Staying Power

By Jeanne Murray Walker

In appreciation of Maxim Gorky at the International Convention of Atheists, 1929

Like Gorky, I sometimes follow my doubts   
outside to the yard and question the sky,   
longing to have the fight settled, thinking   
I can't go on like this, and finally I say   

all right, it is improbable, all right, there   
is no God. And then as if I'm focusing   
a magnifying glass on dry leaves, God blazes up.   
It's the attention, maybe, to what isn't there   

that makes the emptiness flare like a forest fire   
until I have to spend the afternoon dragging   
the hose to put the smoldering thing out.   
Even on an ordinary day when a friend calls,   

tells me they've found melanoma,   
complains that the hospital is cold, I say God.   
God, I say as my heart turns inside out.   
Pick up any language by the scruff of its neck,   

wipe its face, set it down on the lawn,   
and I bet it will toddle right into the godfire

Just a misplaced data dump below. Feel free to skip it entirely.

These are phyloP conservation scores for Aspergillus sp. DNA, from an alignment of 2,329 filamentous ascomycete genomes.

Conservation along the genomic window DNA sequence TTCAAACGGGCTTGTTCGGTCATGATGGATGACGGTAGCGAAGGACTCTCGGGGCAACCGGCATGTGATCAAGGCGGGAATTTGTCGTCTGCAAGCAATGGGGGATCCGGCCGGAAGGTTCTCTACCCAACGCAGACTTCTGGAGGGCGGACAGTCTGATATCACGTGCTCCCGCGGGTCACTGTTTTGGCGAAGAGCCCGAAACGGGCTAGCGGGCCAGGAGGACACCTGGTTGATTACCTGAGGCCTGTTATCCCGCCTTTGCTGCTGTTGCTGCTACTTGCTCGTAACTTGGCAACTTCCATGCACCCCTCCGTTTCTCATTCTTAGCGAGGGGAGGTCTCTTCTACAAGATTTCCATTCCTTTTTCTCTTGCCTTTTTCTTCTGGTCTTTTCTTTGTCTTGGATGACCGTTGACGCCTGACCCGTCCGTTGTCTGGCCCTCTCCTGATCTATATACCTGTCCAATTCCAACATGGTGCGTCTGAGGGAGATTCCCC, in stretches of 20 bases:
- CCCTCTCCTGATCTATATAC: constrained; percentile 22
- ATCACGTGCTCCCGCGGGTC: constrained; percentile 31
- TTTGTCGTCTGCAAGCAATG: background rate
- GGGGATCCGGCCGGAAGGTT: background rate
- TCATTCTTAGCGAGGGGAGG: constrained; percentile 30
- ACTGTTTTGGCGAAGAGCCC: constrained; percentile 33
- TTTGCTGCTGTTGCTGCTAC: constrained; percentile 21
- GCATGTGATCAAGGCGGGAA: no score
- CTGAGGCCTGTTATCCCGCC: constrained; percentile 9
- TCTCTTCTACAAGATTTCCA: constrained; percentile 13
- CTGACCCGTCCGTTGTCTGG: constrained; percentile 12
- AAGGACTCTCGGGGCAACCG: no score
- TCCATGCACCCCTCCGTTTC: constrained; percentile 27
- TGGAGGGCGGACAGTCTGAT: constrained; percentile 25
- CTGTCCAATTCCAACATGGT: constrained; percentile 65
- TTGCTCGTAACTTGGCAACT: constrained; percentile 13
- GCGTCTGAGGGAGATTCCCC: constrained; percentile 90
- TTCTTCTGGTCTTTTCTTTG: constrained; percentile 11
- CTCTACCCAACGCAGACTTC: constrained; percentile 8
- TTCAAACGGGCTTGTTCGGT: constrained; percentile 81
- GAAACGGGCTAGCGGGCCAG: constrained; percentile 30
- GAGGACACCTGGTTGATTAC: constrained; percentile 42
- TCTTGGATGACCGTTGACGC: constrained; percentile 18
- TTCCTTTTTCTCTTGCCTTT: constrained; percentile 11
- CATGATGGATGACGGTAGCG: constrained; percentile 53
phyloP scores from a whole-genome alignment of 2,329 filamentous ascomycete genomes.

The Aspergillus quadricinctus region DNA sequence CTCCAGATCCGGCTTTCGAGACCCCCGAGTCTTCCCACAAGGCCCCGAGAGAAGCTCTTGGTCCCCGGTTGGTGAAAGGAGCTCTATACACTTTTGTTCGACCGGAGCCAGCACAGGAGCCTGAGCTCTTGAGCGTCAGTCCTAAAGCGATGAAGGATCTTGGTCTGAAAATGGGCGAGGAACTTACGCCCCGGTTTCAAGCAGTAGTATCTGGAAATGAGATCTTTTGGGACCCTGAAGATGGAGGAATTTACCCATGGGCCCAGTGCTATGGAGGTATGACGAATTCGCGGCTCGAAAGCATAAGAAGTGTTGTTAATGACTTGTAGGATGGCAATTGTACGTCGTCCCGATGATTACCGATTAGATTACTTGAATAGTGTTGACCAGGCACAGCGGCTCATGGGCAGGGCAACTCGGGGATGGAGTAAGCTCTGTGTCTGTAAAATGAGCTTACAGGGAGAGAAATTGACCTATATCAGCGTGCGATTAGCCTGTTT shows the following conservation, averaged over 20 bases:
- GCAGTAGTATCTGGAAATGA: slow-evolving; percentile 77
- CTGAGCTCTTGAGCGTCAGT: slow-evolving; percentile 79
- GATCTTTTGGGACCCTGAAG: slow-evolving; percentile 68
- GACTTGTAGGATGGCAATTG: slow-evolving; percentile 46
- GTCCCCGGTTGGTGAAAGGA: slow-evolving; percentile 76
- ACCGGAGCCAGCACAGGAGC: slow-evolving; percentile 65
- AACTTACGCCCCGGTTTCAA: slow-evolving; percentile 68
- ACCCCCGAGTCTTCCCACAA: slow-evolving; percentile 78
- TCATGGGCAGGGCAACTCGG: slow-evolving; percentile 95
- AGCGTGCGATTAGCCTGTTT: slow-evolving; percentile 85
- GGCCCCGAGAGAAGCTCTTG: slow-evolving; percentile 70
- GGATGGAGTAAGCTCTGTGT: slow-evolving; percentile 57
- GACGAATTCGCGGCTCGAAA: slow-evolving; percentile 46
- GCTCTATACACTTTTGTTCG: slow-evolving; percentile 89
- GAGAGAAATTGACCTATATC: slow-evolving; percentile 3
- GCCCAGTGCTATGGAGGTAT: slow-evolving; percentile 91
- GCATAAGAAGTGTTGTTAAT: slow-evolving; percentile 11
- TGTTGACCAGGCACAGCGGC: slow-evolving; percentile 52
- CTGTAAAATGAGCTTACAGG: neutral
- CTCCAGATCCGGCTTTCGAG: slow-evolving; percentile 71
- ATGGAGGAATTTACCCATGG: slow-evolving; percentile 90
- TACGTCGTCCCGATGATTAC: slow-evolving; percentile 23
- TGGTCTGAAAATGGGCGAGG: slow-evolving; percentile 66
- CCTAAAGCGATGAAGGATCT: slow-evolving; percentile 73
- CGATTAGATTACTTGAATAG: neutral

again, which—though they say it doesn't   
exist—can send you straight to the burn unit.   

Oh, we have only so many words to think with.   
Say God's not fire, say anything, say God's   
a phone, maybe. You know you didn't order a phone,   
but there it is. It rings. You don't know who it could be.   

You don't want to talk, so you pull out   
the plug. It rings. You smash it with a hammer   
till it bleeds springs and coils and clobbery   
metal bits. It rings again. You pick it up   

and a voice you love whispers hello.

Source: Poetry (May 2004).

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This poem originally appeared in the May 2004 issue of Poetry magazine

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May 2004

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